In March, a small relative of blackbirds and grackles that lives year-round in the southern U.S. but spreads north in spring may become quite noticeable on the ground in fields and pastures. Named for their feeding habits, cowbird flocks often gather near horses and cows to feast on the insects those animals attract. But the cowbird's behavior at nesting time is what has earned it its fame — or rather, its notoriety.
Male cowbirds are about seven inches long with a brown head and neck the rest of the body is black and iridescent. The all-gray female is less distinctive, but she can typically be seen flocking with the males.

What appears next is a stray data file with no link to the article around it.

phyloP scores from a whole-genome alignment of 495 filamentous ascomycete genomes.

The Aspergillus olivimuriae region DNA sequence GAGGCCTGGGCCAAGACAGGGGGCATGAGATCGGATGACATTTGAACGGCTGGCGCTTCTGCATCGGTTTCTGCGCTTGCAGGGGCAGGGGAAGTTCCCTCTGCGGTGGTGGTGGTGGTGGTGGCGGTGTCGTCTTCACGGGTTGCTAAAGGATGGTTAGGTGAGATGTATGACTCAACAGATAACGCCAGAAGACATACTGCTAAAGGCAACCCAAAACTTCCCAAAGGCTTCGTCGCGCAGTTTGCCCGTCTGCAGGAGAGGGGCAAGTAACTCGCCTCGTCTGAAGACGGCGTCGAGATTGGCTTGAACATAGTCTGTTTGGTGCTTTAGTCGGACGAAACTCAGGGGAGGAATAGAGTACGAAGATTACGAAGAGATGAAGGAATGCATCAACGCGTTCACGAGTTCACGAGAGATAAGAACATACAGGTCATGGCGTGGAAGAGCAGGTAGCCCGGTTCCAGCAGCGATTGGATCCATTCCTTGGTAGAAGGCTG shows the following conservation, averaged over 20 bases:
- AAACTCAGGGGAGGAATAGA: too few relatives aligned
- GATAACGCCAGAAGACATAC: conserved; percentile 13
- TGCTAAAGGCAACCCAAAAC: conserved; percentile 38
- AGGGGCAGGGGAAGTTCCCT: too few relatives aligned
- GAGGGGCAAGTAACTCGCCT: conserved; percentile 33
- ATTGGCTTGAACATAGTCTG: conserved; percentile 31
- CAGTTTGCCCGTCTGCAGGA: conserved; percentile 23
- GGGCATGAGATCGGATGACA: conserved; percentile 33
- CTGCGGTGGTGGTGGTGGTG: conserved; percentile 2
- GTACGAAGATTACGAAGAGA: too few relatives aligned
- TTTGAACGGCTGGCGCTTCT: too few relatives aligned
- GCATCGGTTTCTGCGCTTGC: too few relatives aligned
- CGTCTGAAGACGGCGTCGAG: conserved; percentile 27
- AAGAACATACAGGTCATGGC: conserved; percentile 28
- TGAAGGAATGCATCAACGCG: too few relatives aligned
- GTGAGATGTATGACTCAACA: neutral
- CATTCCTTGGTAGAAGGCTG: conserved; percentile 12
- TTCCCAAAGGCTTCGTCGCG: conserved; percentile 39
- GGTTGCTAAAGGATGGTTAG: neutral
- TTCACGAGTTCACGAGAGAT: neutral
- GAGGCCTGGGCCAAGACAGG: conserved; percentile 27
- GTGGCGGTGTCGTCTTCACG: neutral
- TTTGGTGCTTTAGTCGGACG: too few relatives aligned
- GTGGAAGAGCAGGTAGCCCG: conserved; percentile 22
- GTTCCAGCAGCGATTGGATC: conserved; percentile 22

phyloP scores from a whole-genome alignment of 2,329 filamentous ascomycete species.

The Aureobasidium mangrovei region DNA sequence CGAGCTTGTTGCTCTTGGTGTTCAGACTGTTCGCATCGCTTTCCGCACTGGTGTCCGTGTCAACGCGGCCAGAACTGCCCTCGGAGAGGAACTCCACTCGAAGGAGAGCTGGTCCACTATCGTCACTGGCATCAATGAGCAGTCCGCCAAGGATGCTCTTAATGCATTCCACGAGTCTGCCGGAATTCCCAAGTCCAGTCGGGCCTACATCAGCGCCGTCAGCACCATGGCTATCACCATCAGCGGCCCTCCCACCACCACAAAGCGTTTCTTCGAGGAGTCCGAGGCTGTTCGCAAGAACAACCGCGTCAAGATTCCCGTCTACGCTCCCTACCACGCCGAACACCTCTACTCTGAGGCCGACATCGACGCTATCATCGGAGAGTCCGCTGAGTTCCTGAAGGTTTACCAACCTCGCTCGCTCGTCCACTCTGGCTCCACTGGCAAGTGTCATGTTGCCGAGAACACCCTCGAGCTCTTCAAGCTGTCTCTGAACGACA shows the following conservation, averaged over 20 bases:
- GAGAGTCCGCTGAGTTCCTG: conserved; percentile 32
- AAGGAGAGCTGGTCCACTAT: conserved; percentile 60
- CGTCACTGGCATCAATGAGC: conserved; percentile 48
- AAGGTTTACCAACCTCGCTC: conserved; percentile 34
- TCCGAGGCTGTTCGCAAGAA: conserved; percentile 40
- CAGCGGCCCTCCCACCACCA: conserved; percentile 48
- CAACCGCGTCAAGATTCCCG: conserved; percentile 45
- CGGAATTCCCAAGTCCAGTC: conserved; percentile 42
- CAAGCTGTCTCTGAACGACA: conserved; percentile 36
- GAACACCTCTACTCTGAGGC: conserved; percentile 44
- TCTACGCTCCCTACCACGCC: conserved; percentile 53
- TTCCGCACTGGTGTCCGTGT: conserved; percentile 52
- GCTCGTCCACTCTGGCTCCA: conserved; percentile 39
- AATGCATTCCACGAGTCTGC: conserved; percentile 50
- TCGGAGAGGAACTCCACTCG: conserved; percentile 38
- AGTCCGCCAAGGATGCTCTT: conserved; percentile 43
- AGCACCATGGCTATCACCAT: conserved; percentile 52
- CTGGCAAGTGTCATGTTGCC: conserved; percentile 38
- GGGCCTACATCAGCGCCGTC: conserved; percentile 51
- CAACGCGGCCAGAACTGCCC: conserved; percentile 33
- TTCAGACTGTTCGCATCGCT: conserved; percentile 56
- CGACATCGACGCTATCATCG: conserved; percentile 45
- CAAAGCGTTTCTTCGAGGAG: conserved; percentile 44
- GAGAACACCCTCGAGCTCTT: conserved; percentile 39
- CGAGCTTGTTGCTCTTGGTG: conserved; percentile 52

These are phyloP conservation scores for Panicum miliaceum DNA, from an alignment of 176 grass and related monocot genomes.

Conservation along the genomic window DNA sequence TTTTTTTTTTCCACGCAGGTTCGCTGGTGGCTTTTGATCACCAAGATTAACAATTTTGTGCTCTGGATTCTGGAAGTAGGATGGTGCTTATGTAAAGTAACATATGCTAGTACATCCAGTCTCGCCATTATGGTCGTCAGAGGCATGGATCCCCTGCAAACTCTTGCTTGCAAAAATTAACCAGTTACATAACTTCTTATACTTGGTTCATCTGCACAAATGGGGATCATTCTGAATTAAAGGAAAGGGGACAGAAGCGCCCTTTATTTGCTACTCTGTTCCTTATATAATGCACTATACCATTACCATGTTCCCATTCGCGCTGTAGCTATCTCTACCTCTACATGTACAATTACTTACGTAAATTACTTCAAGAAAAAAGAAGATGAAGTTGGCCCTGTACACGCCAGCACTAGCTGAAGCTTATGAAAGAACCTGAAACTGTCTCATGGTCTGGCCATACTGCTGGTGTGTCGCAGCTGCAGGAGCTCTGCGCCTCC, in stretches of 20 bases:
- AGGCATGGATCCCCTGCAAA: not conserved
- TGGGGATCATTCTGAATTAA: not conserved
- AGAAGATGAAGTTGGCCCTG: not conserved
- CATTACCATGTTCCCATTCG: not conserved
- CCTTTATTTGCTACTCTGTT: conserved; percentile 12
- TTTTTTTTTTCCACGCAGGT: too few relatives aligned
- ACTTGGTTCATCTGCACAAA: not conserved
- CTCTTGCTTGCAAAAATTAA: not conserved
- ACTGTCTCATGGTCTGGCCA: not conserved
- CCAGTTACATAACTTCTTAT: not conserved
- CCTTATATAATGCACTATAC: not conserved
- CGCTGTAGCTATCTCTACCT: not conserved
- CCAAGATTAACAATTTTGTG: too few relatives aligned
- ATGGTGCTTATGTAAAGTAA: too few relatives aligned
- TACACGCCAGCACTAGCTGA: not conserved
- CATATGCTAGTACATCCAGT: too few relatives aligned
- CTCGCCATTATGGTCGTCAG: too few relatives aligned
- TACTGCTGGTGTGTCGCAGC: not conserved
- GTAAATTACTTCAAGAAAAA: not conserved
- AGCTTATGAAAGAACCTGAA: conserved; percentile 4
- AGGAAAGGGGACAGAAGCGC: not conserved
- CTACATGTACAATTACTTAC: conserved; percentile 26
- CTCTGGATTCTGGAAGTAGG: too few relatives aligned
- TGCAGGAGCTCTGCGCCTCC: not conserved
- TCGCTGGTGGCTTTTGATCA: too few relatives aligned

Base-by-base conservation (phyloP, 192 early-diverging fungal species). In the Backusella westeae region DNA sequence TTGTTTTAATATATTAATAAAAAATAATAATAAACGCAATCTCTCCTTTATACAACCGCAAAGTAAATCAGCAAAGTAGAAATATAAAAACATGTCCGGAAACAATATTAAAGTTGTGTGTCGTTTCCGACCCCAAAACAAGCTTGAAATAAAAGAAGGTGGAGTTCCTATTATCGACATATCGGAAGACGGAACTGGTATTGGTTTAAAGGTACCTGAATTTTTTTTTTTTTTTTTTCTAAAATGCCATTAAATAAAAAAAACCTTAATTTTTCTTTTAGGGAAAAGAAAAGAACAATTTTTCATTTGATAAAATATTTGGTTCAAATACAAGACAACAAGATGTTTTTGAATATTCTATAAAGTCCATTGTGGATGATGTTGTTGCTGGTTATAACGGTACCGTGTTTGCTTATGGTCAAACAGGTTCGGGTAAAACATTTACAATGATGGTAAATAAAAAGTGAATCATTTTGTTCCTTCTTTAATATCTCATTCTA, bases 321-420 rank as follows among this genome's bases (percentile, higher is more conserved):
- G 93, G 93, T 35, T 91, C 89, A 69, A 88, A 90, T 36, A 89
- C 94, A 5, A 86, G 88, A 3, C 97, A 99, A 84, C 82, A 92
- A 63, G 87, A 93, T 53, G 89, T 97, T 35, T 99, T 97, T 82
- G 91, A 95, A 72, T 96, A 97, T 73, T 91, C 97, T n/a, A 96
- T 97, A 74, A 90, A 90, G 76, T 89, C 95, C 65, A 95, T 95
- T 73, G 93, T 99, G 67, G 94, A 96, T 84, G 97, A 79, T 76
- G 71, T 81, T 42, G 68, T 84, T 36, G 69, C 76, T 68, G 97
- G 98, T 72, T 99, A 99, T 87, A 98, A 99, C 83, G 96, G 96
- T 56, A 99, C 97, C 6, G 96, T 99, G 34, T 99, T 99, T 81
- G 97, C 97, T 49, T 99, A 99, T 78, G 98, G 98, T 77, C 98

The cowbird can seem a rather comical creature with a slow, awkward walk and often upraised tail.
Less amusing is the cowbirds' habit of laying their eggs in the nests of other birds. Most birds need 20 minutes to an hour to lay an egg, but the female cowbird takes less than a minute; she leaves her egg in secret while the nest's rightful owner is away. The unwitting nesters will usually accept the cowbird egg and raise the baby cowbird as their own.
Unfortunately, cowbird eggs hatch sooner than the eggs of other species and the young cowbirds grow quickly, using their size to their advantage in getting more food from the parents. This cowbird parasitism is actually endangering a number of species of birds.